I believe there are at least 4 ways of addressing dew:
- use a box-shaped enclosure, clear acrylic plastic sheet, or an open car tailgate to shield the paper from dew (cheapest)
- purchase the PDF version of OITH, print the pages on water-resistant paper ("Rite in the Rain" paper is a good choice -- company web page here) -- and have the pages coil-bound at a copy place, such as Kinko's, for ~$5
- purchase the PDF version of OITH, print the pages on standard paper, and place them in vinyl sheet protectors
- disassemble the book, laminate each page, and reassemble the book (most expensive)

If dew is a problem, what are the real alternatives if not using this (or similar) publications? I don't know of any completely laminated/dew-protected deep-sky reference/atlas that is more than a sheet or two (such as the Orion DeepMap 600) [EDIT - Sky Atlas 2000 can be had in a laminated version for an additional $40]. Many electronic devices need protection from dew also, so if dew is a problem, one must [generally] deal with it as a user.

Why don't you ask the the author (who obtains his copies as needed from a local printer, I believe) for a cost of having OITH printed on "Rite in the Rain" paper, and knowing the added cost, would you be willing to pay that amount?

#19 TomCorbett

TomCorbett

    Mariner 2

  • -----
  • Posts: 279
  • Joined: 08 Jul 2013

Posted 29 July 2013 - 02:04 PM

Very good suggestions.

#20 beatlejuice

beatlejuice

    Surveyor 1

  • *****
  • Posts: 1663
  • Joined: 05 Apr 2011
  • Loc: Hamilton, ON,Canada

Posted 29 July 2013 - 07:09 PM

I tend to use it as a ready made spur of the moment observing list and not as a star atlas. The book stays open for only moments at a time and the cover itself is much less susceptible to damage from due. Besides, I just lay it inside my eyepiece case between uses most of the time. I am thinking about adding some tabs to indicate constellations so I can easily return to a certain section to double check something after closing it.
Anyway, I find it to be one of the most useful observational aids around.

Eric

#21 Tony Flanders

Tony Flanders

    Voyager 1

  • *****
  • Posts: 11307
  • Joined: 18 May 2006
  • Loc: Cambridge, MA, USA

Posted 30 July 2013 - 11:38 AM

Since the pages are regular paper and not laminated, you’ll want to take care not to let them get soaked with dew.


Different papers react very differently to dew. In general, I'm not a fan of plastic lamination, since it makes things much heavier, and also guarantees that they will be coated with dew as soon as possible. Impermeable surfaces encourage condensation.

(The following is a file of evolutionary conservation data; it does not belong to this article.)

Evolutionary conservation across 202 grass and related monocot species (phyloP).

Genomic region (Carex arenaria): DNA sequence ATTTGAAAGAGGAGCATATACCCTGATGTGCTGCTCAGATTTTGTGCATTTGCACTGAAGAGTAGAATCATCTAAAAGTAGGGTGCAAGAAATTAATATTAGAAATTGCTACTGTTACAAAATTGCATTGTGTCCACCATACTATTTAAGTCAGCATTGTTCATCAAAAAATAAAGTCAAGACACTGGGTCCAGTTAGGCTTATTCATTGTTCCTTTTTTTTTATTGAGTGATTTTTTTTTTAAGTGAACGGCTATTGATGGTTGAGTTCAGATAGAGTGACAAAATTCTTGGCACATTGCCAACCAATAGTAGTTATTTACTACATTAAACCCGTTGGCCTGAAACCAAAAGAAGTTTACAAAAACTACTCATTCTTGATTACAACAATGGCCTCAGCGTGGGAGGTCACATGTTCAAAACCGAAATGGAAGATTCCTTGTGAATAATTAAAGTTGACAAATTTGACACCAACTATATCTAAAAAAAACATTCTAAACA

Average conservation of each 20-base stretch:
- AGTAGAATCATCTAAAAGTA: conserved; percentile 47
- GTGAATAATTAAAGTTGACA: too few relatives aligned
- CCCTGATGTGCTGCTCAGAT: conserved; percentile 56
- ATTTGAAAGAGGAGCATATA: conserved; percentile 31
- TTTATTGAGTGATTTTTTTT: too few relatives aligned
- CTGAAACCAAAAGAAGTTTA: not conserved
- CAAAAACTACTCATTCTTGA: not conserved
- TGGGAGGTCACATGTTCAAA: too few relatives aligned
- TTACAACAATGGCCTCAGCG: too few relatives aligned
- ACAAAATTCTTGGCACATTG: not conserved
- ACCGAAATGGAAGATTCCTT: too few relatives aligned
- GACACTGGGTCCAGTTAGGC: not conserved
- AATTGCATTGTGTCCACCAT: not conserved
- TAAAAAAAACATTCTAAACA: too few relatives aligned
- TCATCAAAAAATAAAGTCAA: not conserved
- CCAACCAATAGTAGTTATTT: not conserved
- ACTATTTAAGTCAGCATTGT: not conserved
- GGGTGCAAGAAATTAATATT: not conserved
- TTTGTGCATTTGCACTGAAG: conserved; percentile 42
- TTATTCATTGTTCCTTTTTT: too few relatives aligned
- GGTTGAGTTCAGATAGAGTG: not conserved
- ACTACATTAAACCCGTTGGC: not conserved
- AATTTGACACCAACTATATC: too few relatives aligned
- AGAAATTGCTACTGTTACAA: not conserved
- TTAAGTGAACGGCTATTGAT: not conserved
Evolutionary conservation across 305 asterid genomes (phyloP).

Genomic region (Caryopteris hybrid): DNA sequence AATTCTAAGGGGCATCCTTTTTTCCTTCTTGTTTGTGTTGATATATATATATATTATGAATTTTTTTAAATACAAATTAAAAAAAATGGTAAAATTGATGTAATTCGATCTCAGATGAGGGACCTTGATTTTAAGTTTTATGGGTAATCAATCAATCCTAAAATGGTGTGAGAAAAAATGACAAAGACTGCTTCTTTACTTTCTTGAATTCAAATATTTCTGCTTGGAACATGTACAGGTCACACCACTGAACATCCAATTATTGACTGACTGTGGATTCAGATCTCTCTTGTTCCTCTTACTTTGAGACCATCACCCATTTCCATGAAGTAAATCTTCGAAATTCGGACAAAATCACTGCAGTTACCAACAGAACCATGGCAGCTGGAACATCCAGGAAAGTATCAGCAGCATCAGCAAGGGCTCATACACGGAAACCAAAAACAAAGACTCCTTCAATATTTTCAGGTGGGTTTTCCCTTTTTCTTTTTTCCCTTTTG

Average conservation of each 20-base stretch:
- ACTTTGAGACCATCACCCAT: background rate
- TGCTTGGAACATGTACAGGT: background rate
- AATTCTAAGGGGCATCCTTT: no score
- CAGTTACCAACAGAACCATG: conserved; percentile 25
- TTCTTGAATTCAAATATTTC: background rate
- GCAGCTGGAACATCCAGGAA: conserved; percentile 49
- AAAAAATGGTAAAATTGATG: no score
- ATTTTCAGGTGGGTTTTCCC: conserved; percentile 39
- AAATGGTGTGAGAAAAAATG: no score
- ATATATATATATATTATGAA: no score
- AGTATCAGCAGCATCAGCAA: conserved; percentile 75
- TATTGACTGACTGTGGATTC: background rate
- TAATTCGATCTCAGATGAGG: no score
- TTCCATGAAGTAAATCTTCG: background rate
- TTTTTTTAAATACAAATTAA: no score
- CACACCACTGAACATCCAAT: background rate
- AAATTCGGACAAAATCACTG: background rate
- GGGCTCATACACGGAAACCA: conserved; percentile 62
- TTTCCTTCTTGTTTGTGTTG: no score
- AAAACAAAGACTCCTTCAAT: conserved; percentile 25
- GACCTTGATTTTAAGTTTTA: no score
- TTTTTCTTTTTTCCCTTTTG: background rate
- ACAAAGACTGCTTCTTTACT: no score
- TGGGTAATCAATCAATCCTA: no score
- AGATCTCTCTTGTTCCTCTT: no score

At the opposite extreme, dollar bills absorb water just fine and dry out just fine, ending up completely unharmed. You can put them in a commercial washer and drier, take them out and iron them, and they look like new.

The paper of the Pocket Sky Atlas isn't waterproof but it's both water-resistant and very tough. My Pocket Sky Atlas has survived being drenched with dew more times than I can count.

However, some books will literally fall apart if they get wet.

#22 iam1ru12

iam1ru12

    Mariner 2

  • *****
  • Posts: 230
  • Joined: 25 Feb 2006
  • Loc: Raleigh/Durham, NC

Posted 30 July 2013 - 09:32 PM

I use a lapdome for dew protection. I originally bought it for my laptop, but I find myself not using the laptop as much in the field. Usually the lid is closed and my lists and/or PSA are on top of the laptop inside the lapdome.

#23 smallscopefanLeo

smallscopefanLeo

    Ranger 4

  • *****
  • Posts: 335
  • Joined: 23 Jan 2011

Posted 01 August 2013 - 02:11 AM

Order placed! I like the idea of a compact deep-sky guide that can complement and accompany my Pocket Sky Atlas out the door with me for grab-and-go quick peeks as well as longer sessions potentially. Thanks all for the heads up.
I am primarily a white-zone-relegated Solar System enthusiast, but, who doesn't wish to delve more deeply into our celestial neighborhoods over time? I can never have too many astronomical tomes, guides, and charts of all sorts.

(And especially lunar atlases! I love what I am seeing so far in the glimpses provided at the bottom of the sample pages here: http://www.birrendes...tro-spread.html which show the section of the guide that is all about our "Earth's huge 'night light'" .. I have numerous fantastic atlases of Luna to choose from now, and this small section shown looks like it may just complement them all very nicely out in the field.)

#24 jrbarnett

jrbarnett

    Eyepiece Hooligan

  • *****
  • Posts: 20631
  • Joined: 28 Feb 2006
  • Loc: Petaluma, CA

Posted 01 August 2013 - 11:22 PM

Peter is a first rate guy and great friend from afar. I'd bet he'd take these suggestions to heart.

My club's upcoming annual dark sky trip (this time to New Mexico!) kicks off at the end of this month. I ordered copies of the newest edition - v5.2 - for everyone in the club and had them autographed and personalized by the author. One of my goals is to view as many of the targets in the latest OITH as possible in a ~4" scope. I figured that if I was chasing the latest OITH list, the other folks traveling so far (one couple is driving from New Jersey) deserve to have the resource at their disposal too. Call 'em "Star Party Favors". :grin:

- Jim

#25 TomCorbett

TomCorbett

    Mariner 2

  • -----
  • Posts: 279
  • Joined: 08 Jul 2013

Posted 02 August 2013 - 04:09 AM

Yes, I agree. Peter is a first rate guy who is giving us a first rate guide.






Cloudy Nights LLC
Cloudy Nights Sponsor: Astronomics